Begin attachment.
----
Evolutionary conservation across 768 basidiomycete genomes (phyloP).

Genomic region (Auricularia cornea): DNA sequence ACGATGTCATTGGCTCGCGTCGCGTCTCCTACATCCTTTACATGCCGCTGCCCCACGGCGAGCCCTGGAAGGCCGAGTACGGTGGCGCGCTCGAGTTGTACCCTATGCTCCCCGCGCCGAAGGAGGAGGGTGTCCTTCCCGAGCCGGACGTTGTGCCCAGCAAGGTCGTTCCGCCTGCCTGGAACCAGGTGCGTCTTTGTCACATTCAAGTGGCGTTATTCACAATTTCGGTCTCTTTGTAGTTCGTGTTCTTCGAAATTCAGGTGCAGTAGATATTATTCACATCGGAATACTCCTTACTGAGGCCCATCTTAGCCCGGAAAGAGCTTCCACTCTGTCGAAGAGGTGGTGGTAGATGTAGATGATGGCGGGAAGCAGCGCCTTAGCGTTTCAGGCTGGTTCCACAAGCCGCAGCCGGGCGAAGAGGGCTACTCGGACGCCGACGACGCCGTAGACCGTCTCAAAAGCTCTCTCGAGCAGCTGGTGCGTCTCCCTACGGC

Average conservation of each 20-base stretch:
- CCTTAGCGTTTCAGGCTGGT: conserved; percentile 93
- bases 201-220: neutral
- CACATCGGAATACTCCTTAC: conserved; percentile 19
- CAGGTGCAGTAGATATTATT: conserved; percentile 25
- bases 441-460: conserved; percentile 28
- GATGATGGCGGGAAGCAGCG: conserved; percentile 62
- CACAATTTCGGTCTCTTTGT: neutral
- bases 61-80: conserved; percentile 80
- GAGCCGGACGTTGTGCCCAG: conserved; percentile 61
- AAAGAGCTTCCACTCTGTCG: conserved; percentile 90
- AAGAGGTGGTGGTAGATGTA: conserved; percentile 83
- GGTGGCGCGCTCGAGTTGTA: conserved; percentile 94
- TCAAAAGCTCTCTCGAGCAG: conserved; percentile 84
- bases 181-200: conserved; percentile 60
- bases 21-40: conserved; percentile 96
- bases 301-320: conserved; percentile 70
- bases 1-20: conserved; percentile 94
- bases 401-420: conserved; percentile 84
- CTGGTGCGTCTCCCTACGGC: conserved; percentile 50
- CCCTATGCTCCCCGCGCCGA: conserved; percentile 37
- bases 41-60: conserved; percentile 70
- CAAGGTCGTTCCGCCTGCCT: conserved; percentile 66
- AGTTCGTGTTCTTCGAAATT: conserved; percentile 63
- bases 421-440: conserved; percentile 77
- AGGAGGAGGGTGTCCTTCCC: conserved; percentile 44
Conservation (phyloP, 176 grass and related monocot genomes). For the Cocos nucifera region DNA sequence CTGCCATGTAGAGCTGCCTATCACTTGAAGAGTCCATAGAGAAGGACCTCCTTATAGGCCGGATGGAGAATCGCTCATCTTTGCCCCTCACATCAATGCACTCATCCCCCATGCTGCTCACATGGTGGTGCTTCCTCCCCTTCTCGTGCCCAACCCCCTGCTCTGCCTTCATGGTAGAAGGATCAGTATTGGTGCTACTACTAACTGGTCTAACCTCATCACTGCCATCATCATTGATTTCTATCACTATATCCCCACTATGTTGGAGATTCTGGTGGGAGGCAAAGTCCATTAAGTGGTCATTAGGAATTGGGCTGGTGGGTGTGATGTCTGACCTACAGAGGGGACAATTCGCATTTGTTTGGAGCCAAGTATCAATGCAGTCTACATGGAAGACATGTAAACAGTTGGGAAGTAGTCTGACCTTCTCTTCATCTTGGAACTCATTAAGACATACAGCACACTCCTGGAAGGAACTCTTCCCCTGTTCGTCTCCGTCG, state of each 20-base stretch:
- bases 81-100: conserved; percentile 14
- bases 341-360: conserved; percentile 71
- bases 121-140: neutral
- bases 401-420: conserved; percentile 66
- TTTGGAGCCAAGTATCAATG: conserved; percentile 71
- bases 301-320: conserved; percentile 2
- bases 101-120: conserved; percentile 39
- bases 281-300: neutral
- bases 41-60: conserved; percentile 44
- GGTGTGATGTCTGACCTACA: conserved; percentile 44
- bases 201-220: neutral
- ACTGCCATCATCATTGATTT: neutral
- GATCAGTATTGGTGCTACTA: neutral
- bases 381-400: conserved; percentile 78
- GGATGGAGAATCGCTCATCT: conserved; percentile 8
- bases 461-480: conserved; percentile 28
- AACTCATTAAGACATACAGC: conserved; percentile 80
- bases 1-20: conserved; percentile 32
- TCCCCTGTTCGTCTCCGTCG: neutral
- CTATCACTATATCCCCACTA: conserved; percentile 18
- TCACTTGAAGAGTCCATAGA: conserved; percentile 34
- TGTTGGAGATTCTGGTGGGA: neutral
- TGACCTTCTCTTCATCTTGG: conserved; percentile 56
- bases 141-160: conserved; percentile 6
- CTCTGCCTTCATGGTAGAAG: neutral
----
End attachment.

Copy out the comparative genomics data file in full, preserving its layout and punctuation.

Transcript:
Evolutionary conservation across 768 basidiomycete genomes (phyloP).

Genomic region (Auricularia cornea): DNA sequence ACGATGTCATTGGCTCGCGTCGCGTCTCCTACATCCTTTACATGCCGCTGCCCCACGGCGAGCCCTGGAAGGCCGAGTACGGTGGCGCGCTCGAGTTGTACCCTATGCTCCCCGCGCCGAAGGAGGAGGGTGTCCTTCCCGAGCCGGACGTTGTGCCCAGCAAGGTCGTTCCGCCTGCCTGGAACCAGGTGCGTCTTTGTCACATTCAAGTGGCGTTATTCACAATTTCGGTCTCTTTGTAGTTCGTGTTCTTCGAAATTCAGGTGCAGTAGATATTATTCACATCGGAATACTCCTTACTGAGGCCCATCTTAGCCCGGAAAGAGCTTCCACTCTGTCGAAGAGGTGGTGGTAGATGTAGATGATGGCGGGAAGCAGCGCCTTAGCGTTTCAGGCTGGTTCCACAAGCCGCAGCCGGGCGAAGAGGGCTACTCGGACGCCGACGACGCCGTAGACCGTCTCAAAAGCTCTCTCGAGCAGCTGGTGCGTCTCCCTACGGC

Average conservation of each 20-base stretch:
- CCTTAGCGTTTCAGGCTGGT: conserved; percentile 93
- bases 201-220: neutral
- CACATCGGAATACTCCTTAC: conserved; percentile 19
- CAGGTGCAGTAGATATTATT: conserved; percentile 25
- bases 441-460: conserved; percentile 28
- GATGATGGCGGGAAGCAGCG: conserved; percentile 62
- CACAATTTCGGTCTCTTTGT: neutral
- bases 61-80: conserved; percentile 80
- GAGCCGGACGTTGTGCCCAG: conserved; percentile 61
- AAAGAGCTTCCACTCTGTCG: conserved; percentile 90
- AAGAGGTGGTGGTAGATGTA: conserved; percentile 83
- GGTGGCGCGCTCGAGTTGTA: conserved; percentile 94
- TCAAAAGCTCTCTCGAGCAG: conserved; percentile 84
- bases 181-200: conserved; percentile 60
- bases 21-40: conserved; percentile 96
- bases 301-320: conserved; percentile 70
- bases 1-20: conserved; percentile 94
- bases 401-420: conserved; percentile 84
- CTGGTGCGTCTCCCTACGGC: conserved; percentile 50
- CCCTATGCTCCCCGCGCCGA: conserved; percentile 37
- bases 41-60: conserved; percentile 70
- CAAGGTCGTTCCGCCTGCCT: conserved; percentile 66
- AGTTCGTGTTCTTCGAAATT: conserved; percentile 63
- bases 421-440: conserved; percentile 77
- AGGAGGAGGGTGTCCTTCCC: conserved; percentile 44
Conservation (phyloP, 176 grass and related monocot genomes). For the Cocos nucifera region DNA sequence CTGCCATGTAGAGCTGCCTATCACTTGAAGAGTCCATAGAGAAGGACCTCCTTATAGGCCGGATGGAGAATCGCTCATCTTTGCCCCTCACATCAATGCACTCATCCCCCATGCTGCTCACATGGTGGTGCTTCCTCCCCTTCTCGTGCCCAACCCCCTGCTCTGCCTTCATGGTAGAAGGATCAGTATTGGTGCTACTACTAACTGGTCTAACCTCATCACTGCCATCATCATTGATTTCTATCACTATATCCCCACTATGTTGGAGATTCTGGTGGGAGGCAAAGTCCATTAAGTGGTCATTAGGAATTGGGCTGGTGGGTGTGATGTCTGACCTACAGAGGGGACAATTCGCATTTGTTTGGAGCCAAGTATCAATGCAGTCTACATGGAAGACATGTAAACAGTTGGGAAGTAGTCTGACCTTCTCTTCATCTTGGAACTCATTAAGACATACAGCACACTCCTGGAAGGAACTCTTCCCCTGTTCGTCTCCGTCG, state of each 20-base stretch:
- bases 81-100: conserved; percentile 14
- bases 341-360: conserved; percentile 71
- bases 121-140: neutral
- bases 401-420: conserved; percentile 66
- TTTGGAGCCAAGTATCAATG: conserved; percentile 71
- bases 301-320: conserved; percentile 2
- bases 101-120: conserved; percentile 39
- bases 281-300: neutral
- bases 41-60: conserved; percentile 44
- GGTGTGATGTCTGACCTACA: conserved; percentile 44
- bases 201-220: neutral
- ACTGCCATCATCATTGATTT: neutral
- GATCAGTATTGGTGCTACTA: neutral
- bases 381-400: conserved; percentile 78
- GGATGGAGAATCGCTCATCT: conserved; percentile 8
- bases 461-480: conserved; percentile 28
- AACTCATTAAGACATACAGC: conserved; percentile 80
- bases 1-20: conserved; percentile 32
- TCCCCTGTTCGTCTCCGTCG: neutral
- CTATCACTATATCCCCACTA: conserved; percentile 18
- TCACTTGAAGAGTCCATAGA: conserved; percentile 34
- TGTTGGAGATTCTGGTGGGA: neutral
- TGACCTTCTCTTCATCTTGG: conserved; percentile 56
- bases 141-160: conserved; percentile 6
- CTCTGCCTTCATGGTAGAAG: neutral